Caesar was also a theatre veteran and earned a Tony Award nomination for his multiple roles in 1962 Broadway musical Little Me, based on the book by Neil Simon. He later starred alongside Carol Channing and Tommy Lee Jones in a Broadway production of Four on a Garden in 1971, and also performed at the Metropolitan Opera in New York in the late 1980s.
He was also an accomplished saxophonist and studied the instrument at the Julliard School of Music before becoming an actor/comedian.
He was honoured with a star on the Hollywood Walk of Fame in 1960 and received a career achievement award from the Television Critics Association in 2001. He was also voted America's Best Comedian by Motion Picture Daily's TV poll in 1951 and 1952 and won a Sylvania Award in 1958 for his work in television.
Caesar's autobiographies, Where Have I Been and Caesar's Hours, both chronicled his struggle to overcome alcoholism and drug addictions.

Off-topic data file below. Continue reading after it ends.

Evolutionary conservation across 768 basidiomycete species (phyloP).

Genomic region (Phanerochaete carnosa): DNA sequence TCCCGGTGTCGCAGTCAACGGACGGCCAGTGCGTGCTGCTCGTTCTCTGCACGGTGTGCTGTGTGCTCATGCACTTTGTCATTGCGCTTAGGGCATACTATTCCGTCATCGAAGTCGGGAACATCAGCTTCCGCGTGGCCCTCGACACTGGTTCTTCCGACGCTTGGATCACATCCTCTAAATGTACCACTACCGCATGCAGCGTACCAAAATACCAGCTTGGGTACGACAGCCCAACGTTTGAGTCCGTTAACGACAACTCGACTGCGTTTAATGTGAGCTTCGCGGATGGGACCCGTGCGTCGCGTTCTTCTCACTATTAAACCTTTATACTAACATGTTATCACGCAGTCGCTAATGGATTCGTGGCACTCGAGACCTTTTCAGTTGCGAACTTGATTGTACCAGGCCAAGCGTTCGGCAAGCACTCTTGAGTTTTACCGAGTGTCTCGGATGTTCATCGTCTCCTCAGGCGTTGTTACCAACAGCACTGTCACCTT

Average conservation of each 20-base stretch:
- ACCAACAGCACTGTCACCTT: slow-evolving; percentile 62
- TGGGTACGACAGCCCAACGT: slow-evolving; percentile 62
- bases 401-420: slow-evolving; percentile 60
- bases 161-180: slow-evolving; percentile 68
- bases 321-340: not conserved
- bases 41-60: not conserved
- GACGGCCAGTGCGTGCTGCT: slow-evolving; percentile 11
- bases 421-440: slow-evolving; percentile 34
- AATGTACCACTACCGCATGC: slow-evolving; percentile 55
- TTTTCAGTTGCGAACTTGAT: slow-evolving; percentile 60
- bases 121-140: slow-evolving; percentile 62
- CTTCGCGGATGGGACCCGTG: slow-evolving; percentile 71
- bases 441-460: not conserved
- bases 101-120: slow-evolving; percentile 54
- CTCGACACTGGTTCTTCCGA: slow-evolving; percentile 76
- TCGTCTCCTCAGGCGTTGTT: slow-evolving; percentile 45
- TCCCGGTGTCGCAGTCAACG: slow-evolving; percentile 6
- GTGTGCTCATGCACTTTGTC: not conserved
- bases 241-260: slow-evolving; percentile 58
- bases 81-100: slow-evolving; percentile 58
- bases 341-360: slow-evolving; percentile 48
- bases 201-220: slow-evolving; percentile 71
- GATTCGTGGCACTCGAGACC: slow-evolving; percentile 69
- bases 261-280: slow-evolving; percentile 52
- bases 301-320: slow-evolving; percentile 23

Be you a renowned boxer, a sitcom star, or a cinematic legend, you're bound to have interesting stories. Last night's late night television circuit featured three celebrities sharing some humorous accounts from their own personal lives, both past and present. Kicking things off is Mike Tyson, who went into detail about his days in prison. Up next, Modern Family's Julie Bowen, who delved into her "love affair" with Rob Lowe. And finally, Mel Brooks, whose insane stories range from remembering World War II as a musical to being held out of a window by a drunk Sid Caesar.
Jimmy Kimmel LIVE!
You wouldn't necessarily peg Mike Tyson as a fan of the theatre, but you'd be sorely mistaken. The iconic boxer stopped by Jimmy Kimmel LIVE! to discuss his future as a stage actor — he'll be touring with a one man show, Undisputed Truth, starting in Indiana — and to recount some of the more pressing difficulties during his time in prison... but at least he had some notable visitors, i.e., The Brady Bunch star Florence Henderson.